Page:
No one likes the so-called “Mommy Wars.” At the BlogHer 2012 conference last weekend, the speakers I heard were unanimously opposed to them, calling on all of us to move past these bloody battlefields to someplace more productive – a greener pasture of peace, tranquility and mutual appreciation. Where, I presume, we get to have tea together under a white flag and our children serve it to us with ceremonial perfection and crisp, clean napkins draped over their small forearms.
Which certainly sounds good to me. No one’s been more disdainful than I have about the media’s over-simplification of these issues. But then I got to thinking about how characterizing disagreements as disagreeable can be its own kind of social censure, and about all the playground conversational tangos and tangles that general impulse may be creating, even as it attempts a truce.
If what we mean by “Mommy Wars” is a tedious mud-wrestling match in which we hurl well-worn clichés at each other about stay-at-home moms versus working moms, I’m all for moving on. It’s a yawner, to begin with.
On the other hand, though, call me crazy, but I do have opinions on things. I maintain these developing viewpoints on all things mommy because, first, I have to make decisions for me and my family that impact how my daughter is raised, and second, with apologies to Kahlil Gibran, I’m not merely a vessel through which my daughter arrived into this dubious and sometimes wonderful place.
In this battle, I’m a frontline trench warfare expert, and I came by my stripes honestly. I’m not about to abandon my albeit modest rank of Captain-of-One-Child readily. As anyone can read here, I do not lack my own nutty perspective on a host of questions concerning how I’d like to be a parent to my kid and what impacts her health and experiences.
And it sometimes feels like the call to halt the “Mommy Wars” is about never, ever passing judgment, about anything. As though we must subscribe to an indifferent laissez faire attitude as a prerequisite for holding onto whatever shredded tatters remain of our coolness, post-child.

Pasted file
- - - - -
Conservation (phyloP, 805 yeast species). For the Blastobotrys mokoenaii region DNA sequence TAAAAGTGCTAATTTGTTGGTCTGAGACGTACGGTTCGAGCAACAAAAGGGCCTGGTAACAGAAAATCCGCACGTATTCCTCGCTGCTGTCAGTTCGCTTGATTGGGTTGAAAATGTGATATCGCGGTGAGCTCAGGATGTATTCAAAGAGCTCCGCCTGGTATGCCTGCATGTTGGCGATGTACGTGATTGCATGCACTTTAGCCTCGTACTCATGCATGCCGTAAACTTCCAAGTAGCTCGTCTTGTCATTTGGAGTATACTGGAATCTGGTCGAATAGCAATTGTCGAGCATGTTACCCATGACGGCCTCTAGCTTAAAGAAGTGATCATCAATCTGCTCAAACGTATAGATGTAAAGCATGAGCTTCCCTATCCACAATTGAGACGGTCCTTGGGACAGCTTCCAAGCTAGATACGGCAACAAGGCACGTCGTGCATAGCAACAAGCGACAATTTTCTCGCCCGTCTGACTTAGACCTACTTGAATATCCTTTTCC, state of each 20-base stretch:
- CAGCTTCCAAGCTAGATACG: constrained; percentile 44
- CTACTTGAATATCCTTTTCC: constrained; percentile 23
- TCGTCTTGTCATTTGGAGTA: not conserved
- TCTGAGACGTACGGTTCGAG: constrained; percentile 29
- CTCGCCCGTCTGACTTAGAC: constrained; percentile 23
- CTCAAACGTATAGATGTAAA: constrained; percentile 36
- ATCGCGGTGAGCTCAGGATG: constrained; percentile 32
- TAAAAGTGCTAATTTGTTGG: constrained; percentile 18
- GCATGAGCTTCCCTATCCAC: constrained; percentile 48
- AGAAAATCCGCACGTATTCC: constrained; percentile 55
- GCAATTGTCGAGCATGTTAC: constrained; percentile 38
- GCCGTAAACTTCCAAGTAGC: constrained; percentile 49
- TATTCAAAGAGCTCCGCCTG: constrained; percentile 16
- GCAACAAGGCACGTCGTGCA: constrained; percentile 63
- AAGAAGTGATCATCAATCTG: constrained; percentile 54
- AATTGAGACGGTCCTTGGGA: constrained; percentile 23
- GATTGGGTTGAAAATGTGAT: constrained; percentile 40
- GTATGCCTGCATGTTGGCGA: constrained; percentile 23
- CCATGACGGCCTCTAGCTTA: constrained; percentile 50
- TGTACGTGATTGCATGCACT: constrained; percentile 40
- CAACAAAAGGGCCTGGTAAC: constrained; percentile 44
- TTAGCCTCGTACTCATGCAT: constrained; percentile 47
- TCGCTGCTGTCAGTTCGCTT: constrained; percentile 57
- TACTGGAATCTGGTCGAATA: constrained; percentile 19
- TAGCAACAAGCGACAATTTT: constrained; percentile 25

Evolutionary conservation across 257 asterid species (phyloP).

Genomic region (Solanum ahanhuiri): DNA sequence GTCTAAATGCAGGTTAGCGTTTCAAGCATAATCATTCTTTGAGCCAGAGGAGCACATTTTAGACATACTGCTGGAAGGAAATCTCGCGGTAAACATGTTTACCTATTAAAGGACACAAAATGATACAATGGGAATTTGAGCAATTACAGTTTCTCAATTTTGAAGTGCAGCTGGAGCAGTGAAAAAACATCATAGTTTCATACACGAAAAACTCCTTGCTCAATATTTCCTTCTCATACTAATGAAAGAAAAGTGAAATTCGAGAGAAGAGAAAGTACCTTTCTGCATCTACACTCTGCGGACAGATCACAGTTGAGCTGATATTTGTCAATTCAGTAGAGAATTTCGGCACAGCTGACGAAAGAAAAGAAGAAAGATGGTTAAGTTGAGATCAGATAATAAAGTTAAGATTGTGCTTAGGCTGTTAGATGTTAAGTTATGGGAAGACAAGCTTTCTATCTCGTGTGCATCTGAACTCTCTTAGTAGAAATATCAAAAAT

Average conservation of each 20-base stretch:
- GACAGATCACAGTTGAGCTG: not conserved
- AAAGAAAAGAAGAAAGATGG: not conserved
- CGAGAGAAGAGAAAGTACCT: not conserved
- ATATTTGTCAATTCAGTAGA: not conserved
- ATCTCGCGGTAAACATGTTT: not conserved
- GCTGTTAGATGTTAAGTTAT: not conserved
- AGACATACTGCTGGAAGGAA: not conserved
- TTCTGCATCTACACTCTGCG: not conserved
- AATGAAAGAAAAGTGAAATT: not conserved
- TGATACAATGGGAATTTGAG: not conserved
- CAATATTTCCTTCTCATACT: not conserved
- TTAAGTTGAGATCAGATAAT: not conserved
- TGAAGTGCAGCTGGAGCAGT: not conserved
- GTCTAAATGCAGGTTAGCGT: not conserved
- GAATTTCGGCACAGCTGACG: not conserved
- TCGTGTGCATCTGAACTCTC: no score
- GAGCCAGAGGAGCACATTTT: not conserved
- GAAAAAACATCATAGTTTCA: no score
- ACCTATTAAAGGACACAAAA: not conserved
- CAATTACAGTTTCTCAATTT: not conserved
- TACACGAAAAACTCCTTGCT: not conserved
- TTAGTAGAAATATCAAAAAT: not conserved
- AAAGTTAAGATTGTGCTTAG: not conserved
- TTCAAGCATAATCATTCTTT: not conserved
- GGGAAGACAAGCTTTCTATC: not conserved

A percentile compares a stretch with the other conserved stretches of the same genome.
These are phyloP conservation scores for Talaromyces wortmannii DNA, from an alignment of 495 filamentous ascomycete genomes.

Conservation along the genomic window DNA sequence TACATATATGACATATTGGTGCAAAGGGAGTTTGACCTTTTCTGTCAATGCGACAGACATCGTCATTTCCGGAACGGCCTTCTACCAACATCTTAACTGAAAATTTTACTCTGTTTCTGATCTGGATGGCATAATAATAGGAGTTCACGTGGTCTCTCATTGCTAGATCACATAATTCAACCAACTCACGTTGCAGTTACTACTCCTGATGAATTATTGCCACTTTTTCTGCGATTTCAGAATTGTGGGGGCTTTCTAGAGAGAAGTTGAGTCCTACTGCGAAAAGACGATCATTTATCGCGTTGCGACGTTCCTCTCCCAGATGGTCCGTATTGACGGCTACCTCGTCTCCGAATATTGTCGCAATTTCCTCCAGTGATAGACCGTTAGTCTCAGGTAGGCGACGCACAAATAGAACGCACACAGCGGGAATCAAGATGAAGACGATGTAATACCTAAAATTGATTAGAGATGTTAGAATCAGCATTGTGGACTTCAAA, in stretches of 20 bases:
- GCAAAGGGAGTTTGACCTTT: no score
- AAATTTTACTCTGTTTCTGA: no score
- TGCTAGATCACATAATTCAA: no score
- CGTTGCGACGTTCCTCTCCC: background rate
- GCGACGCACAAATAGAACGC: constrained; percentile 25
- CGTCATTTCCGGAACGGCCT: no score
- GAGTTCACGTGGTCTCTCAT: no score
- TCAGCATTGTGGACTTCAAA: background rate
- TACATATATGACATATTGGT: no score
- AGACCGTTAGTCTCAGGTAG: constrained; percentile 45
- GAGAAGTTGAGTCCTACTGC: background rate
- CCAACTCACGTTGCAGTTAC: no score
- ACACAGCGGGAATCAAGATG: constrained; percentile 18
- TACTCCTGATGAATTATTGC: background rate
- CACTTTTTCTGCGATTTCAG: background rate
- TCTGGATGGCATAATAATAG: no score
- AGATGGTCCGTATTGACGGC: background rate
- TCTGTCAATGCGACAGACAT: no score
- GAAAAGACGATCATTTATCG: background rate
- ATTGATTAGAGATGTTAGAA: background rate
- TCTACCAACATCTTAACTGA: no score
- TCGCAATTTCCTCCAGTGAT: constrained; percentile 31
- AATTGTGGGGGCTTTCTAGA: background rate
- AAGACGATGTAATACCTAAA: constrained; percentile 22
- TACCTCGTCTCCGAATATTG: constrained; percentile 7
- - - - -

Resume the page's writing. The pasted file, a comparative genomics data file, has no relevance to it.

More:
I do live in fear of being labeled – that horror of horrors – a “Sancti-mommy,” and have no doubt that I’ve crossed that line, at least in my heart. But given that moms are called upon to – and do – make 85 percent of the household purchase decisions, and that we, er, have brains and the concomitant opinions those brains freely generate, how do we tiptoe across these Mommy War minefields?
For example, when my sister, whom I dearly love, offered my not-yet-two-year old daughter a “princess pancake” a few weeks back, was I remiss in recoiling in horror and saying, with my typical grace, that “Maya will be happy with the obesity-shaped one.” Ok, I’ll admit the appalled look on my face was likely unnecessary, and that Cinderella may in fact one day eat my daughter, but in the meantime, durnit, Maya doesn’t yet know what a princess is and I hope to keep it that way for as long as possible.
Or yesterday, at a concert, was I wrong to be annoyed when another mom asked me to get out of the way of her 2-year-olds’ view of the show? First, the kid was catatonic and not even really paying attention, and second, IMHO, kids should be moved around adults and not the other way ‘round. Anything else just teaches the inmates that they are in charge, and dangerously sacrifices what little power we grown-ups may retain.